The Continental and Michelin tyre tech that’s shaking up the auto industry
As the point of contact between your car and the road, tyres are one of the most important aspects of motoring, and the technology involved has changed almost beyond recognition in recent years. It looks likely to change a whole lot more in the future, too.
With the US Department of Energy revealing that up to 15% of your car’s fuel is used up simply overcoming rolling resistance from tyres, we’re seeing more and more companies fitting eco tyres to cut ownership costs. Eco tyres are generally far thinner than regular tyres, with better aerodynamics helping them to cut through the air more efficiently. And with a smaller contact patch on the road they offer more miles to each and every gallon. Companies like Michelin have also worked hard on the compounds their eco tyres are made from, attempting to reduce heat build up and adding layers to tyres to help reduce rolling resistance. There’s a trade-off when it comes to grip – an eco tyre will never offer up the same cornering abilities as stickier, wider rubber, but savings at the fuel pump will make that a worthwhile compromise.
Tyres make a massive difference when it comes to comfort, and a big part of that is road noise. Continental has been working on a tyre that transmits less road noise, and its ContiSilent tyre packs absorbent material into the tyre itself, claiming a reduction of up to nine decibels. With tyre and road noise one of the most tiring aspects of driving, with the right tyre your journey could be a lot more comfortable. Continental’s latest tyre technology is available across a range of different tyres, and the company also claims that performance and handling isn’t effected in any way.
The air inside our tyres helps to provide a far more forgiving, comfortable ride, but it’s also one of the tyre’s biggest downsides, with the ability to puncture and leave you stranded at the side of the road. We’ve seen various attempts to combat this with run-flat technology appearing as long ago as 1934, when Michelin introduced a tyre capable of running on a foam lining even without any air, but more recently it’s been BMW and tyre suppliers Bridgestone and Pirelli pushing the technology. There are limitations, and once the air has gone you’ll be left running at slower speeds and for smaller distances, but that should be enough to get you home, to a garage or to a hotel for the night – rather than being stranded in a live lane on a busy highway.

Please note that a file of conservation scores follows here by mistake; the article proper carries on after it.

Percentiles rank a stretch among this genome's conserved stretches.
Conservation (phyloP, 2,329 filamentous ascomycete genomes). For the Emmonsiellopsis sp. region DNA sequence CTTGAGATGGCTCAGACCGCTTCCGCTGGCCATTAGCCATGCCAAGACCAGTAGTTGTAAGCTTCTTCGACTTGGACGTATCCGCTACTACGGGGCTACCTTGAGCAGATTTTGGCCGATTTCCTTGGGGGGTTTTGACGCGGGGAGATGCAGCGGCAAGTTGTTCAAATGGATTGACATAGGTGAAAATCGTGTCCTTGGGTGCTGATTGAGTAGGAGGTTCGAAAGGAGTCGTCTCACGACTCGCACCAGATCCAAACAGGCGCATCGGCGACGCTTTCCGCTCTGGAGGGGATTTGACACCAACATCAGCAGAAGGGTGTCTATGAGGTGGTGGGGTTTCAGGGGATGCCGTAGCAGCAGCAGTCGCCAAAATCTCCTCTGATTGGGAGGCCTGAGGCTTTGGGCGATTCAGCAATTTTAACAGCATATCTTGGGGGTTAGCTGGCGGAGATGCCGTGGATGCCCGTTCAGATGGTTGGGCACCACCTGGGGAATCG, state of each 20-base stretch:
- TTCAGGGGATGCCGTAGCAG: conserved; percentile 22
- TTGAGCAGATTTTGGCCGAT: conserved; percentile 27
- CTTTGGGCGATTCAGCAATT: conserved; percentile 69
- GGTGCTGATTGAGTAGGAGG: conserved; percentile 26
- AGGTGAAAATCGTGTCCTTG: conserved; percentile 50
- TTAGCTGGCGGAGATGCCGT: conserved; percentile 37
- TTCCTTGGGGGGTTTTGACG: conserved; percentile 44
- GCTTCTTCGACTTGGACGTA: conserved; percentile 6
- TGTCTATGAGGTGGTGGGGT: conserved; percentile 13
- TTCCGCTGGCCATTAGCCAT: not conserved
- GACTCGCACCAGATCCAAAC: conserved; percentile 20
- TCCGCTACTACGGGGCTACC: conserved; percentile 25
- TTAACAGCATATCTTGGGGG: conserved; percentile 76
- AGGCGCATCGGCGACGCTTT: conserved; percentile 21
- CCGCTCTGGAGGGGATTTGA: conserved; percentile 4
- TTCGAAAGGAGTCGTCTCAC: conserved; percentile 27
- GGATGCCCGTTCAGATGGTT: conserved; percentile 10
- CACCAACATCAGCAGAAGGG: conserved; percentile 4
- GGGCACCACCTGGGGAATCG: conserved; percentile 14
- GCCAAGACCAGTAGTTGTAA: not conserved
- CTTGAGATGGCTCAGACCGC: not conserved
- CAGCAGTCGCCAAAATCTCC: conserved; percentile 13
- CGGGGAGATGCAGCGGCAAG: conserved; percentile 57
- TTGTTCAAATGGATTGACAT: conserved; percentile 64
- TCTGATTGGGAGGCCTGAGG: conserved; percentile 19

According to Auto Express, we’ll also be seeing a big increase in the technology inside tyres, with companies like Goodyear adding battery-free chips that can communicate with your car. The result is a tyre that can recognise external conditions more accurately, communicating road conditions with your anti-lock braking system, for example, along with sharing air pressure, road temperatures and other details. Individual tyre readings also mean you’ll be able to keep an eye on tyre pressures on the move, making it far easier to spot slow punctures or other issues. There are also plenty of pressure-monitoring systems out there already, like Continental’s cunningly titled Tyre Pressure Monitoring System, which promises to alert you if any of your tyres start to lose air. It’s another feature likely to pay dividends at the fuel pumps, with Continental claiming a 1.5 per cent increase in fuel when your tyres are under inflated by just 0.3 bars.
Twin chamber tyres
That’s not the only technology that Goodyear has up its sleeve, and Auto Express also highlights tyres with twin air chambers as a technology that we could be seeing within the next decade. The result actually looks like a couple of tyres joined together (which in effect, it is), with a small gap in the middle that helps to reduce rolling resistance and increases fuel economy. The design also means you can have a puncture in one of the chambers and still continue to your destination, without facing some of the harshness that run-flat tyres are known for.
Tyre pressures can make a massive difference to your fuel consumption, and if you don’t check your tyres regularly the chances are you’re paying for it at the pumps. That’s why Goodyear has been developing tyres that can pump themselves up, with its AMT (Air Maintenance Technology) tech monitoring pressures and adding air if and when necessary, so you’ll never need to check what’s going on with your tyres again.
If the developments we’ve already seen in tyre technology are impressive, they’re nothing compared to what we may see in the future, like the omni-directional spherical tyres that Goodyear has described recently. If the tyre company gets its way, we’ll literally see the wheel reinvented with the Goodyear Eagle-360 tyre, and there are a host of benefits from the spherical design. Your car would be able to travel in any direction for starters, making it possible to slip sideways into parking spaces or manoeuvre in tight gaps, and a larger contact patch would also offer up more grip. As a concept, the Eagle-360 tyre is designed to ‘connect’ with your car via magnetic levitation instead of more traditional suspension, so it’s likely to be a long way in the future – if at all – that the spherical tyre does make an appearance on your next hatchback.
Image credits: SantiPhotoSS, Continental
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